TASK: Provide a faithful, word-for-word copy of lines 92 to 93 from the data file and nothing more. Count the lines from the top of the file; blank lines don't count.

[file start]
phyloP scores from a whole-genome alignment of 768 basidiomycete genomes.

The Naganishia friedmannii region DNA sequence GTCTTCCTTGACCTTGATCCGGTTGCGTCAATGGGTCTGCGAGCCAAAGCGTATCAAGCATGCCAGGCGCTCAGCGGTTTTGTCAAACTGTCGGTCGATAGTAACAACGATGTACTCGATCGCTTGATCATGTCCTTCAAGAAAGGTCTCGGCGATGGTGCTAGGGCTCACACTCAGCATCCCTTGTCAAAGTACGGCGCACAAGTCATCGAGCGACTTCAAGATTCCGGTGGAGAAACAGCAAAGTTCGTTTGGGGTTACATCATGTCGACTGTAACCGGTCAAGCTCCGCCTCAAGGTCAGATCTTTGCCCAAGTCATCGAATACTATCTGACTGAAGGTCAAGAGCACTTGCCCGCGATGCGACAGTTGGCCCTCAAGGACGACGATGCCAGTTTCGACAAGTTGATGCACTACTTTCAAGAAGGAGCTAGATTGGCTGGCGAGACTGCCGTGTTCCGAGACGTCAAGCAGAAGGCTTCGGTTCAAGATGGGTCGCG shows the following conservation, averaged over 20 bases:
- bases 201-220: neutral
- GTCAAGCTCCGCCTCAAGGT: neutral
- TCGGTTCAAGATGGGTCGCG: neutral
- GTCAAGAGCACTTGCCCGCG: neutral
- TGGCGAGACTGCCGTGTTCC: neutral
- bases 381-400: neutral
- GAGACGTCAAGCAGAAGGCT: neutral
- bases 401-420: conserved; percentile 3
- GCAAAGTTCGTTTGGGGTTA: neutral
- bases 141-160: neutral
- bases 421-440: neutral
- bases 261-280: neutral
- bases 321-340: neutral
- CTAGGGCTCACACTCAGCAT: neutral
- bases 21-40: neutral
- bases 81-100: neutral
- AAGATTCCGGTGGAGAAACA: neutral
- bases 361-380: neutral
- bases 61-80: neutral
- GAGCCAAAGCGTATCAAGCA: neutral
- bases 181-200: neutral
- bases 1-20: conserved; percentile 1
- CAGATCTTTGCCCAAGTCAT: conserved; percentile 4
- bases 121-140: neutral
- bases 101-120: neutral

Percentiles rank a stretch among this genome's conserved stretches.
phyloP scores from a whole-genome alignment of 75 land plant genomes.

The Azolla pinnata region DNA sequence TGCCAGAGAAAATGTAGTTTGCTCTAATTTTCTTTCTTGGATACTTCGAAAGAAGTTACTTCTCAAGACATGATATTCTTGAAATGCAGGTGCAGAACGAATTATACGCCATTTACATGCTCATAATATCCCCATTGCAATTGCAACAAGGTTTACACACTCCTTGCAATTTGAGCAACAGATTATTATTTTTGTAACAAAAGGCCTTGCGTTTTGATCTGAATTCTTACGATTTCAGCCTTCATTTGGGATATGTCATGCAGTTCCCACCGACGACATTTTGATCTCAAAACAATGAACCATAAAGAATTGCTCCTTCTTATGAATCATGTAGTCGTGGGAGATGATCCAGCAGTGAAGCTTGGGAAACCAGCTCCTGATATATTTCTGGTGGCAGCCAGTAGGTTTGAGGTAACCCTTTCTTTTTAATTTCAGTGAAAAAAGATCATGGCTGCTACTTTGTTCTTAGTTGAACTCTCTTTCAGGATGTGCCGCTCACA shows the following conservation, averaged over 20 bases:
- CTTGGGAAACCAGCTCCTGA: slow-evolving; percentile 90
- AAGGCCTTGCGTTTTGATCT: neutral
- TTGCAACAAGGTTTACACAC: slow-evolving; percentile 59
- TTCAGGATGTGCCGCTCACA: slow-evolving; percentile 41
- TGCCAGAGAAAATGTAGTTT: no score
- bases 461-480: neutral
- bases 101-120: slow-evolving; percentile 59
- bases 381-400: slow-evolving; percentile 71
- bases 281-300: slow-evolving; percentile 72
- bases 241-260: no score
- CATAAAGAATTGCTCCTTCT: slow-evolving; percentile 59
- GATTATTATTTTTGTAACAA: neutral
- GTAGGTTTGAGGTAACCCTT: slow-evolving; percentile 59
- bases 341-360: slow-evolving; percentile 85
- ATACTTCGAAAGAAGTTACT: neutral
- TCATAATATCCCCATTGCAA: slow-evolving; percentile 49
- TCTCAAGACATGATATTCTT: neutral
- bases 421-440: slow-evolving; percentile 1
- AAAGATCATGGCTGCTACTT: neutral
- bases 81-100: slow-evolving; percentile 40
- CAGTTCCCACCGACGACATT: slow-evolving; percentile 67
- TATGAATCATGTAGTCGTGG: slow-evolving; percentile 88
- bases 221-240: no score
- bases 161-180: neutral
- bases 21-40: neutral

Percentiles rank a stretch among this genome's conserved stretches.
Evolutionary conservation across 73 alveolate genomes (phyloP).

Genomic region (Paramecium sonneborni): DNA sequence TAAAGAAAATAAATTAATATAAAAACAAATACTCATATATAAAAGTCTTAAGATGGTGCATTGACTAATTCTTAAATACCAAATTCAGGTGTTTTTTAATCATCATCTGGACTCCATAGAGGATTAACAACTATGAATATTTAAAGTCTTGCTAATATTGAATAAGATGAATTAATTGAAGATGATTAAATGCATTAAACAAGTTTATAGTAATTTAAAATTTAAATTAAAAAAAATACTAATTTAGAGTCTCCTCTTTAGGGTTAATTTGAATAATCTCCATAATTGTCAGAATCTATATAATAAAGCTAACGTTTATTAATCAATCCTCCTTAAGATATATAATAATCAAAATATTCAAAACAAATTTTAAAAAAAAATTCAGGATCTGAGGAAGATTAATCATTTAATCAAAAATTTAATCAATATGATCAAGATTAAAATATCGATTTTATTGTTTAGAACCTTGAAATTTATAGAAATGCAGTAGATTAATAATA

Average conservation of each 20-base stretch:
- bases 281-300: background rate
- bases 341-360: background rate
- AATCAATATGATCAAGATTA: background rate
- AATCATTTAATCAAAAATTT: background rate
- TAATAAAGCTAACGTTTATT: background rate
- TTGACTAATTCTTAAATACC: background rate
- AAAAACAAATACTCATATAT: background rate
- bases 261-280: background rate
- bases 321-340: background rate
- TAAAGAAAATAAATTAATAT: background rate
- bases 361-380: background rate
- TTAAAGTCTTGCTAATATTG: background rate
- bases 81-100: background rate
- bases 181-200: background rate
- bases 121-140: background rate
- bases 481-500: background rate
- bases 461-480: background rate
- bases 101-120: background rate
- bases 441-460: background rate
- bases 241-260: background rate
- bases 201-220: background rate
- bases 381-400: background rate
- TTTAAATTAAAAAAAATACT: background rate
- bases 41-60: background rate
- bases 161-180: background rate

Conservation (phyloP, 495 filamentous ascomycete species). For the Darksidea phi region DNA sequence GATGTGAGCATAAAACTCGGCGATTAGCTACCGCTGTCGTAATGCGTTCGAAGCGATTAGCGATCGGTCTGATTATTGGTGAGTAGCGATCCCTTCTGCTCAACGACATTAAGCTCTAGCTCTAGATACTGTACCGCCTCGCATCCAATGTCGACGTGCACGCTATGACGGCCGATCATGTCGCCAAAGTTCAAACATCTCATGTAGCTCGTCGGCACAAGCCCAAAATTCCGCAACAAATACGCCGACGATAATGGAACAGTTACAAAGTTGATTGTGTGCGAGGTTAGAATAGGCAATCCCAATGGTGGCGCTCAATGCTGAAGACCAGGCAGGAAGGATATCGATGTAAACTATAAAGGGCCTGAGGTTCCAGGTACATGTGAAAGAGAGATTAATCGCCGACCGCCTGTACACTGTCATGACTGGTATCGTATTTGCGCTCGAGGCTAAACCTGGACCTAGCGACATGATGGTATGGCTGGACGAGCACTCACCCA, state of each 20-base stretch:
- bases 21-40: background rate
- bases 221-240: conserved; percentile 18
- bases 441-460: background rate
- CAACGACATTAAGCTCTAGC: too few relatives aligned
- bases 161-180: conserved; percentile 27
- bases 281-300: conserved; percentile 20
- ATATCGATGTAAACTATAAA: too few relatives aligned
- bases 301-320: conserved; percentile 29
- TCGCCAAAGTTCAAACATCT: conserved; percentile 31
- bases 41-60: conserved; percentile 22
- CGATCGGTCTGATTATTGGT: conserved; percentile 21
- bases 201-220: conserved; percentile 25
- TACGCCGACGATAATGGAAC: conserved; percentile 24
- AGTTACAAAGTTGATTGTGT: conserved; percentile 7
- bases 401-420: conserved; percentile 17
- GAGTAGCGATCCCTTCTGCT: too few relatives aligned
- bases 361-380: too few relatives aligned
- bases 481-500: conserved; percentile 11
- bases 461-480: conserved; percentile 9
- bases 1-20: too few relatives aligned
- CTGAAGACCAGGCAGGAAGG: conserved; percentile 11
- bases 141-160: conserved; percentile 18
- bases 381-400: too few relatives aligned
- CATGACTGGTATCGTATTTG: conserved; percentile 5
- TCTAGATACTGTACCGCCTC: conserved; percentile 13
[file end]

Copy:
- ATATCGATGTAAACTATAAA: too few relatives aligned
- bases 301-320: conserved; percentile 29